As Croatia is largely a Roman Catholic country, Easter is the holiest day of the year. Easter observances begin on Palm Sunday and continue throughout Holy Week. In many towns, there are different ceremonies and processions every night, as well as styles of beautifully decorated eggs. Croatians take care of preparing baskets of food which are blessed at a late-night Mass; the contents are then enjoyed the following Easter morning.
Each town in Croatia may have its own Easter practices to celebrate the holiday. In the coastal towns of Dalmatia, neighborhood associations put on traditional costumes and sing ancient hymns. There are reenactments from the Bible and a blessing of the city gates. In central Croatia, villagers build huge bonfires known as krijes, kres, or vuzmenica, while others shoot from an old-fashioned pistol called the ku bura.
Another custom is to create noisemakers known as klepetaljke or cegrtaljke that vary region to region. Some are made of boards from which metal plates are hung, while others have wheels and sprockets attached to boards that are pulled to make a rattling sound.
Palm Sunday begins the Holy Week leading up to Easter, and although it is called Palm Sunday, since palms are scarce in Croatia, olive or rosemary branches are often substituted. The branches are decorated with ribbons and flowers and woven into wreaths or crosses, known as poma. They are taken to a church to be blessed, and after the blessing, some poma is hung around the house as protection against bad luck and evil spirits.
Decorated Easter Eggs
Pisanice (from the Croatian word for "colored") are brightly painted eggs, decorated in the different styles of the regions, following an old Slavic custom from pagan times. Before paint became common, villagers used natural dyes made from plants and vegetables. The most common color for eggs was red because of the abundance of red beets. In some areas, soot would be mixed with oak to make a dark brown color, and green plants would be used to make green dye.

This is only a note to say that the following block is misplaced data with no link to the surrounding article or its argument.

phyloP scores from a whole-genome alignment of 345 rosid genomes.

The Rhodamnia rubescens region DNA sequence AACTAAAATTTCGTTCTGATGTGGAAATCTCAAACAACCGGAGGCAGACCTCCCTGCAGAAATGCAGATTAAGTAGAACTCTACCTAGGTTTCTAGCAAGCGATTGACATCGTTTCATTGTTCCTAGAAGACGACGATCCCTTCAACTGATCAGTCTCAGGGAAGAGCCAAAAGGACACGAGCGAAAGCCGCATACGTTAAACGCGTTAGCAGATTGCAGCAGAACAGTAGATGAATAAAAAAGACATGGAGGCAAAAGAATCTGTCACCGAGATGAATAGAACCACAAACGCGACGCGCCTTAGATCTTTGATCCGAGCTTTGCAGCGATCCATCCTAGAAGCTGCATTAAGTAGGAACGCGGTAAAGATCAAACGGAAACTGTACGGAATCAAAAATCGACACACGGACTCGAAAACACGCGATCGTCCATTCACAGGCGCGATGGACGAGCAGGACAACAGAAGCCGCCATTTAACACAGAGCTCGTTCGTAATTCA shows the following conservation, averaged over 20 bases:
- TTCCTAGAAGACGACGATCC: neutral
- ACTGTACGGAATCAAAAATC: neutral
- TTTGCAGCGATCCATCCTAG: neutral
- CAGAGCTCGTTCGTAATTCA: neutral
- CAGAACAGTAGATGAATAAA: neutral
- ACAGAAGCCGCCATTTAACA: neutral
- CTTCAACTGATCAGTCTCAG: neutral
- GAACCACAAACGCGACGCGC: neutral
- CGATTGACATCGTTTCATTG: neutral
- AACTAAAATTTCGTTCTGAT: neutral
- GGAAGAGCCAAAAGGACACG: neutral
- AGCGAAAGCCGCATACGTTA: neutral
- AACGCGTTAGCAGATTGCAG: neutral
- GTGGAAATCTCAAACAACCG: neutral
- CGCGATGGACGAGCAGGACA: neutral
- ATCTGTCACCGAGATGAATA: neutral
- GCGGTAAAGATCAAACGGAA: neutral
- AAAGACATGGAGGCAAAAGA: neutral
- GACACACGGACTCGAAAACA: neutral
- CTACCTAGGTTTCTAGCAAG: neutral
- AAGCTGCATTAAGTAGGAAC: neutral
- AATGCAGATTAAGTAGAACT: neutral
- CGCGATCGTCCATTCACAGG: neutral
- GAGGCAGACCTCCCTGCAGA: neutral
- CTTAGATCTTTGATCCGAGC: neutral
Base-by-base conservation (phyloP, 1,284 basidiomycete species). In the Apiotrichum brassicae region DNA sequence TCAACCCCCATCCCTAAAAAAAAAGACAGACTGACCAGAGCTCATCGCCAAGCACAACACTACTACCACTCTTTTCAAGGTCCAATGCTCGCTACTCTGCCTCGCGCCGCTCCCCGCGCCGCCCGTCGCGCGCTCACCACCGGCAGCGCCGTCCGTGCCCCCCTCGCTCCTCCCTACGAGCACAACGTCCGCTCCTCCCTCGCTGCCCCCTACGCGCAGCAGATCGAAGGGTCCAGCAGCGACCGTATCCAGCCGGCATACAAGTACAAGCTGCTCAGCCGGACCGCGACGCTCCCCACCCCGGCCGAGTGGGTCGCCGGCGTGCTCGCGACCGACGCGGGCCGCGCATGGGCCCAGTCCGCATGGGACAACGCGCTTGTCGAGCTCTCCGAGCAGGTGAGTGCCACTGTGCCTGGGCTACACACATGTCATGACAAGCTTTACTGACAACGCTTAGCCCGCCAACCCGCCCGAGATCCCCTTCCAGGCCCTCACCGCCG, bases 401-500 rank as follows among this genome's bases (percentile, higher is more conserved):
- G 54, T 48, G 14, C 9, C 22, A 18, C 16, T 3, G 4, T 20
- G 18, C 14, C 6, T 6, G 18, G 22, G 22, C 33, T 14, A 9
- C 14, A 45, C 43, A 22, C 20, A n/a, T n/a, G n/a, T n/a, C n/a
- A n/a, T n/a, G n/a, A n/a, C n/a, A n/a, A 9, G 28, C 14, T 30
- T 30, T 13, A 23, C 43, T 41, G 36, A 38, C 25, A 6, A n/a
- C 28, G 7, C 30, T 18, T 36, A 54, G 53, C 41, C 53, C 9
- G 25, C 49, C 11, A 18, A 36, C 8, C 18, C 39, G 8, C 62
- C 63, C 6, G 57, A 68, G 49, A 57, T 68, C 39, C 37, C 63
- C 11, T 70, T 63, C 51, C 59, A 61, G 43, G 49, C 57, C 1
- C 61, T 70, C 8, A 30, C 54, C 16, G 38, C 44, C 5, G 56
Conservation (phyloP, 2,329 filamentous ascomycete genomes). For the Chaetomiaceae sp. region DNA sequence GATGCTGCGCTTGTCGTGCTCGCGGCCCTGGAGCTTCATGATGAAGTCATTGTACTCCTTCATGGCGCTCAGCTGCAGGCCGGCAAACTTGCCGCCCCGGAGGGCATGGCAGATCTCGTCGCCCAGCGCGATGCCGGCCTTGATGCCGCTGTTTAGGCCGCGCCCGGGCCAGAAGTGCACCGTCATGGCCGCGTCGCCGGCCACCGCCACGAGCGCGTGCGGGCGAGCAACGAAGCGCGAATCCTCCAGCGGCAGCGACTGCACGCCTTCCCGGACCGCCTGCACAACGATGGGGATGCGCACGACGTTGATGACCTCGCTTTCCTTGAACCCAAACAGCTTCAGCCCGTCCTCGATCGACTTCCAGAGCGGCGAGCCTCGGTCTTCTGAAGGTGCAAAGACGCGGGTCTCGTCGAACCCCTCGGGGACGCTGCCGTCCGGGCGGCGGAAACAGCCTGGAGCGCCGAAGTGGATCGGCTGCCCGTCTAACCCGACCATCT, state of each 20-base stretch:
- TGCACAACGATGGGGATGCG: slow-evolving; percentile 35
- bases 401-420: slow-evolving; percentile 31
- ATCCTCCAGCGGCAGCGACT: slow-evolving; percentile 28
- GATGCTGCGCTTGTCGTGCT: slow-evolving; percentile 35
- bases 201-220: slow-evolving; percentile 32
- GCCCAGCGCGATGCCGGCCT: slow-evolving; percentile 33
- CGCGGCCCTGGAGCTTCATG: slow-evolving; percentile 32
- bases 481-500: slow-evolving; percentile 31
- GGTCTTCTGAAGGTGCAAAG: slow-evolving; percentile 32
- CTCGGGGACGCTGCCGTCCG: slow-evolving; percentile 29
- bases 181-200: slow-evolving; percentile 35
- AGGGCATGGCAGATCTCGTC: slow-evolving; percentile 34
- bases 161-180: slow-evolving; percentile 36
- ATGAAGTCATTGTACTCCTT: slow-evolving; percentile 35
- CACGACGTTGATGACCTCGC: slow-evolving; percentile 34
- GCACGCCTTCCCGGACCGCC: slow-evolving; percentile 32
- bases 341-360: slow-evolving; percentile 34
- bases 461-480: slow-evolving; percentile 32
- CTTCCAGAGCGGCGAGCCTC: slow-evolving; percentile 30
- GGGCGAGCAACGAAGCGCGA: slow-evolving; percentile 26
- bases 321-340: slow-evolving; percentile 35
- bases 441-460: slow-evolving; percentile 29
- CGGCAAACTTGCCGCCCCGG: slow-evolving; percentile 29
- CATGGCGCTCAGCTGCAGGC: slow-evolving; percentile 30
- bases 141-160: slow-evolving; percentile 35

In addition to dying the eggs in vibrant colors, they are also covered with phrases and artwork. The most common phrase put on pisanice is "Sretan Uskrs" or "Happy Easter." Other decorations include doves, crosses, flowers, and wishes for health and happiness.
Using the Eggs
Simply colored and undecorated hard-cooked eggs remain on the dinner table all day for family and guests to enjoy before the main meal is served. They are also used in a game known as kockanje or tucanje, which is similar to the Greek game known as tsougrisma. Opponents knock their eggs into each other to see whose egg comes out the winner (meaning unbroken).
The more elaborately decorated pisanice are exchanged with friends and family. Years ago, it was common for young men to give the girl they admired a pisanica.
The faithful attend a late-night Mass at which the foods in their baskets are blessed and eaten for breakfast on Easter morning. Traditional Easter breakfast foods include ham (which is sometimes baked in bread) or roast lamb, along with raw radishes, spring onions, and horseradish (hren). Also, many of the other foods that were forbidden during Lent are part of the Easter table.
A special fruit-studded yeast-raised Easter bread that is almost like a cake, called pinca or sirnica, is the highlight of the meal. It is usually round in shape with the sign of the cross cut into it after it has risen before it is baked. Some families make Croatian Easter bread dolls (Primorski Uskrsne bebe), a slightly sweet yeast bread, braided around a colored egg, giving the appearance of a swaddled baby.